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Defense Department Cites Combat Effectiveness in Response to Court’s OK of Transgender Ban

'As always, we treat all transgender persons with respect and dignity,' said the DOD

The Department of Defense (DOD) argued on Tuesday that barring transgender individuals from military service is critical to combat effectiveness amid the policy going forward.

The Supreme Court allowed the policy to be implemented for now, while a legal fight against it continues in the lower courts.

The Tuesday decision overturned a lower court injunction that had kept the policy from being implemented. DOD spokeswoman Jessica Maxwell said in response that the policy is critical to lethal and combat effectiveness.

“The Department is pleased with the orders issued by the Supreme Court today,” Maxwell said in a statement provided to LifeZette. “We will continue to work with the Department of Justice regarding next steps in the pending lawsuits. As always, we treat all transgender persons with respect and dignity. DOD’s proposed policy is NOT a ban on service by transgender persons.”

Related: Supreme Court Allows Trump’s Transgender Military Ban for Now

Maxwell added that she expects the department to release more information later in the day.

President Donald Trump received backlash when he first proposed the policy change in July 2017. His administration has since tried to implement the policy, but it’s been tied up in the lower courts by four separate lawsuits.

“It is critical that DOD be permitted to implement personnel policies that it determines are necessary to ensure the most lethal and combat effective fighting force in the world,” Maxwell said. “[The department’s] proposed policy is based on professional military judgment and will ensure that the U.S. Armed Forces remain the most lethal and combat effective fighting force in the world.”

The administration had asked the justices to take the rare step of bypassing the federal appeals courts. But the most recent decision merely allows the ban to go in effect while the legal battle wages on in the lower courts. The GLBTQ Legal Advocates & Defenders (GLAD), a group behind one of the lawsuits, in response called the ban cruel.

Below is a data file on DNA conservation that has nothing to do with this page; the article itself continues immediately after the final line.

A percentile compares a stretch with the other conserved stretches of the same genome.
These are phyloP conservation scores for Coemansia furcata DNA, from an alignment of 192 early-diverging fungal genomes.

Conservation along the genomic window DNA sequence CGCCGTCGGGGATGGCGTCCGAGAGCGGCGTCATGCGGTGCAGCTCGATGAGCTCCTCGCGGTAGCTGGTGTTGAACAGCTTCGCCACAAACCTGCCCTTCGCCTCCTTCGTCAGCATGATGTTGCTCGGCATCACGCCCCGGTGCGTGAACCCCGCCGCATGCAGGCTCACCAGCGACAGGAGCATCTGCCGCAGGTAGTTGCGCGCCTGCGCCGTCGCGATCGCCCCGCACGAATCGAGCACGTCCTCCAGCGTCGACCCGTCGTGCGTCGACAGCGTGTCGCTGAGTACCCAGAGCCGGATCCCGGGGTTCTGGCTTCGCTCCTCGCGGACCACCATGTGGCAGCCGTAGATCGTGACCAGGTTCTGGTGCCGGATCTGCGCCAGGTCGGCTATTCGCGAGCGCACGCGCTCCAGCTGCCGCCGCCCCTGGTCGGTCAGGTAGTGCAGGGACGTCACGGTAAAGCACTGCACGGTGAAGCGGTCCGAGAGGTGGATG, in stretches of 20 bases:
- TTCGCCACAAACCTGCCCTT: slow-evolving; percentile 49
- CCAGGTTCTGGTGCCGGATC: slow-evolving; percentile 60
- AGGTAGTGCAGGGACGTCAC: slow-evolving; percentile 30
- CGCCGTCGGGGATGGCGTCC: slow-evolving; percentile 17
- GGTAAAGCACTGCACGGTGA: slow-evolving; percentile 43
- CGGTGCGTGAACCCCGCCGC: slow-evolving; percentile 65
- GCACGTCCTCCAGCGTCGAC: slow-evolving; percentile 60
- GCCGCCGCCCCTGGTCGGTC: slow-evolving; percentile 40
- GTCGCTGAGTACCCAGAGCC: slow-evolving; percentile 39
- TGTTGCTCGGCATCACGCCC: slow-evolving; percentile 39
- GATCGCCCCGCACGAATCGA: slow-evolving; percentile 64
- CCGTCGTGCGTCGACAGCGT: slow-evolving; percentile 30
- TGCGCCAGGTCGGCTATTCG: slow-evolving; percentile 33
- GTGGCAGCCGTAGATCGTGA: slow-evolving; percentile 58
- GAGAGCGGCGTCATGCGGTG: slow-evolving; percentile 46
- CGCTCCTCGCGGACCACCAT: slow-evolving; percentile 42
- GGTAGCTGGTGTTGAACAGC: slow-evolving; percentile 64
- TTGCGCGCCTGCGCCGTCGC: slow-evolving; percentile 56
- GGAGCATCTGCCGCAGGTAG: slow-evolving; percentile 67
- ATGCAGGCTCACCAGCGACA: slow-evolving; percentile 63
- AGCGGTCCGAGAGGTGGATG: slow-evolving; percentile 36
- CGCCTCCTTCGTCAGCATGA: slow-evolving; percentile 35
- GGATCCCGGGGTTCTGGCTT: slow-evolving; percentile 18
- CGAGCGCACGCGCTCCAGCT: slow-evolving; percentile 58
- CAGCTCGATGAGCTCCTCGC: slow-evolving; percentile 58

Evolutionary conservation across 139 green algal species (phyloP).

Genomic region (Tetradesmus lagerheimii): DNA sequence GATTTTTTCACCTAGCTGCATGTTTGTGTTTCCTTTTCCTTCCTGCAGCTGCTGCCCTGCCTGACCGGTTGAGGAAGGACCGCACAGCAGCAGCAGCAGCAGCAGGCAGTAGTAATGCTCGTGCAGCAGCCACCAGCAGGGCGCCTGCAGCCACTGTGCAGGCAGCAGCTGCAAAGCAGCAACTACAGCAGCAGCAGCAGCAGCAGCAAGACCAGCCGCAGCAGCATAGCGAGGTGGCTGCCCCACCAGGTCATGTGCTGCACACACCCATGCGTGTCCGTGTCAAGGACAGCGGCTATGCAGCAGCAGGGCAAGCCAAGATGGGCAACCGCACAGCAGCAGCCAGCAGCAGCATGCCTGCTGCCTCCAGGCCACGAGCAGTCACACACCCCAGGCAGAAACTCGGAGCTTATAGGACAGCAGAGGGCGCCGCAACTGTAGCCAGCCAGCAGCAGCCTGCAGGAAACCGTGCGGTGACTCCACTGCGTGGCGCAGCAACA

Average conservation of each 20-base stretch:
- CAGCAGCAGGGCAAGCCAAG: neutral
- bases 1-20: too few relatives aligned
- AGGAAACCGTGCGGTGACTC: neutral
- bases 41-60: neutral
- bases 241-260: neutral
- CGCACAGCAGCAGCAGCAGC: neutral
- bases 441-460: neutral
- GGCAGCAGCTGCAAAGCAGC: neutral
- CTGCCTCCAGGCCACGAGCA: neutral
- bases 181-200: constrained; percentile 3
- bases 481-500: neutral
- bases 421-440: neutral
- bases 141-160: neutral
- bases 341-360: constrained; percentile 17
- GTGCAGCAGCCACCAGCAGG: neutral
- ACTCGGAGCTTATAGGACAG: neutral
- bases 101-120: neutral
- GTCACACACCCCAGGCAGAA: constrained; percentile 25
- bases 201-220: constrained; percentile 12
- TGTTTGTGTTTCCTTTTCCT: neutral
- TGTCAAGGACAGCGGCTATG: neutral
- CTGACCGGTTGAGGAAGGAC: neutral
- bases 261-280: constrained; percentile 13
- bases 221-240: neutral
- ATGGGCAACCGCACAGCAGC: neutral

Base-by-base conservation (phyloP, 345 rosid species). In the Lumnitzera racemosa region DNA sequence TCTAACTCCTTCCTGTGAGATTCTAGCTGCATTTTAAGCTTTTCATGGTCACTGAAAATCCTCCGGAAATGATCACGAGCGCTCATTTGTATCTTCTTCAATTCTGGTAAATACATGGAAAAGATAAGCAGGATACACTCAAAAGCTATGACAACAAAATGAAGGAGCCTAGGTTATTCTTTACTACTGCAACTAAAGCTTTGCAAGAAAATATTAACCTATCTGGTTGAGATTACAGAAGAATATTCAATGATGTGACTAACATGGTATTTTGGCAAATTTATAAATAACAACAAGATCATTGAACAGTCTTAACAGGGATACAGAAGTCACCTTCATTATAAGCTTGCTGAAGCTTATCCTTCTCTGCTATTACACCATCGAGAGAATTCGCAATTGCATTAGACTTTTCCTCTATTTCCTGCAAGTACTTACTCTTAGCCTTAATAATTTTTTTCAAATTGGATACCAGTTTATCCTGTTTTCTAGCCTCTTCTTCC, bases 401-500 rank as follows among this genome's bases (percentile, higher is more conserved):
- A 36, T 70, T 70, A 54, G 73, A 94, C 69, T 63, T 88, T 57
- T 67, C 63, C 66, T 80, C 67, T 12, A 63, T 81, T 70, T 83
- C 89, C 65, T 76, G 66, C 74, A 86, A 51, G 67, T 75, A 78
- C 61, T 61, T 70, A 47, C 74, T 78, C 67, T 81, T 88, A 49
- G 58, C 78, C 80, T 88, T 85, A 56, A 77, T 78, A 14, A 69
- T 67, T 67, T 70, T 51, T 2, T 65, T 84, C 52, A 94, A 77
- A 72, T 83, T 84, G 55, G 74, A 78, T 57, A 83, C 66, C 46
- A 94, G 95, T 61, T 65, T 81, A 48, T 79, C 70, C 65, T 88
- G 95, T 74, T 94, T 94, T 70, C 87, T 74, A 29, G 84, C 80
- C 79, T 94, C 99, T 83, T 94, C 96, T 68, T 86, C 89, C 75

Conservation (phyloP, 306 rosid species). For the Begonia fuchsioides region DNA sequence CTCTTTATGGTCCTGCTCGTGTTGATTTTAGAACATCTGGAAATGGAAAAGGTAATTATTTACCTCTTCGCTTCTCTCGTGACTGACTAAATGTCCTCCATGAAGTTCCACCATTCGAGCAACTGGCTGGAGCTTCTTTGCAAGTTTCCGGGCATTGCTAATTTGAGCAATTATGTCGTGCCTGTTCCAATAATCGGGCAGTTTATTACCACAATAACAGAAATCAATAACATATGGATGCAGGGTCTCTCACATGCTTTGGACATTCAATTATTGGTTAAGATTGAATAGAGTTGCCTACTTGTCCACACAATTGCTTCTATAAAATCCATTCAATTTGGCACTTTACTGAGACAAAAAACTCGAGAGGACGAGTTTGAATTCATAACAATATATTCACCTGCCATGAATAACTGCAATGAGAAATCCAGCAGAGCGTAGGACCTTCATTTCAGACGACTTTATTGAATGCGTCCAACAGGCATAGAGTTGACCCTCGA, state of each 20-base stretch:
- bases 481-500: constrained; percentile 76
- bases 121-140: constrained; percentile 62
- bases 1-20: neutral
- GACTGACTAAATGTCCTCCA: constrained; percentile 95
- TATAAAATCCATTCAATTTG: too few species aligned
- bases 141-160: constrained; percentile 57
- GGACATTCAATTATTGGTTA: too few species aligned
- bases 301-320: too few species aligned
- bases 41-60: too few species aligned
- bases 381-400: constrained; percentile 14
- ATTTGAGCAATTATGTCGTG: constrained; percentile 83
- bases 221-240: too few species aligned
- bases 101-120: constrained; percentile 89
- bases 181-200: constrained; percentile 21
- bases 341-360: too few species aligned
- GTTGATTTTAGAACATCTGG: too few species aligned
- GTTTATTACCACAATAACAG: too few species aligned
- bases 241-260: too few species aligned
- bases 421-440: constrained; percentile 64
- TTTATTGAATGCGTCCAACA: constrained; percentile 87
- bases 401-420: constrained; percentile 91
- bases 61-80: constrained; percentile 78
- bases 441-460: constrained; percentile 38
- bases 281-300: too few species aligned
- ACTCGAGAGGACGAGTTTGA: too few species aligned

“In declining to hear these cases, the Supreme Court saw through the administration’s contrived efforts to gin up a national crisis.” GLAD Transgender Rights Project Director Jennifer Levi said in a statement. “Unfortunately, the court’s stay of the lower courts’ preliminary orders means that courageous transgender service members will face discharges while challenges to the ban go forward. The Trump administration’s cruel obsession with ridding our military of dedicated and capable service members because they happen to be transgender defies reason and cannot survive legal review.”

Former President Barack Obama officially allowed transgender troops to serve openly when he lifted a longstanding prohibition in June 2016.

Those opposed to reinstating the ban argue it would be an unconstitutional violation of the equal protection clause.

Related: How Trump’s Transgender Military Ban May Help America Preserve Natural Law

But supporters of the ban argue it will help military leaders to avoid adding unnecessary challenges to serving. The Department of Defense released a report last year that provided a detailed explanation as to why the new policy is necessary to further military interests.

It argued the decision to lift the ban posed substantial risks to military readiness.

Chief Justice John Roberts, alongside Justices Clarence Thomas, Samuel Alito, Neil Gorsuch and Brett Kavanaugh, decided to allow the restrictions to go forward while the legal battle continues.

The ban on transgender individuals’ service in the armed forces did include some exceptions. People are allowed to continue serving if they began transitioning their gender in a reliance on the Obama policy. The Department of Justice Civil Division argued in a legal brief last year the exceptions included almost every plaintiff challenging the ban.

Chief Justice John Roberts, alongside Justices Clarence Thomas, Samuel Alito, Neil Gorsuch and Brett Kavanaugh, decided to allow the restrictions to go forward while the legal battle continues.

Justices Ruth Bader Ginsburg, Stephen Breyer, Sonia Sotomayor and Elena Kagan dissented.

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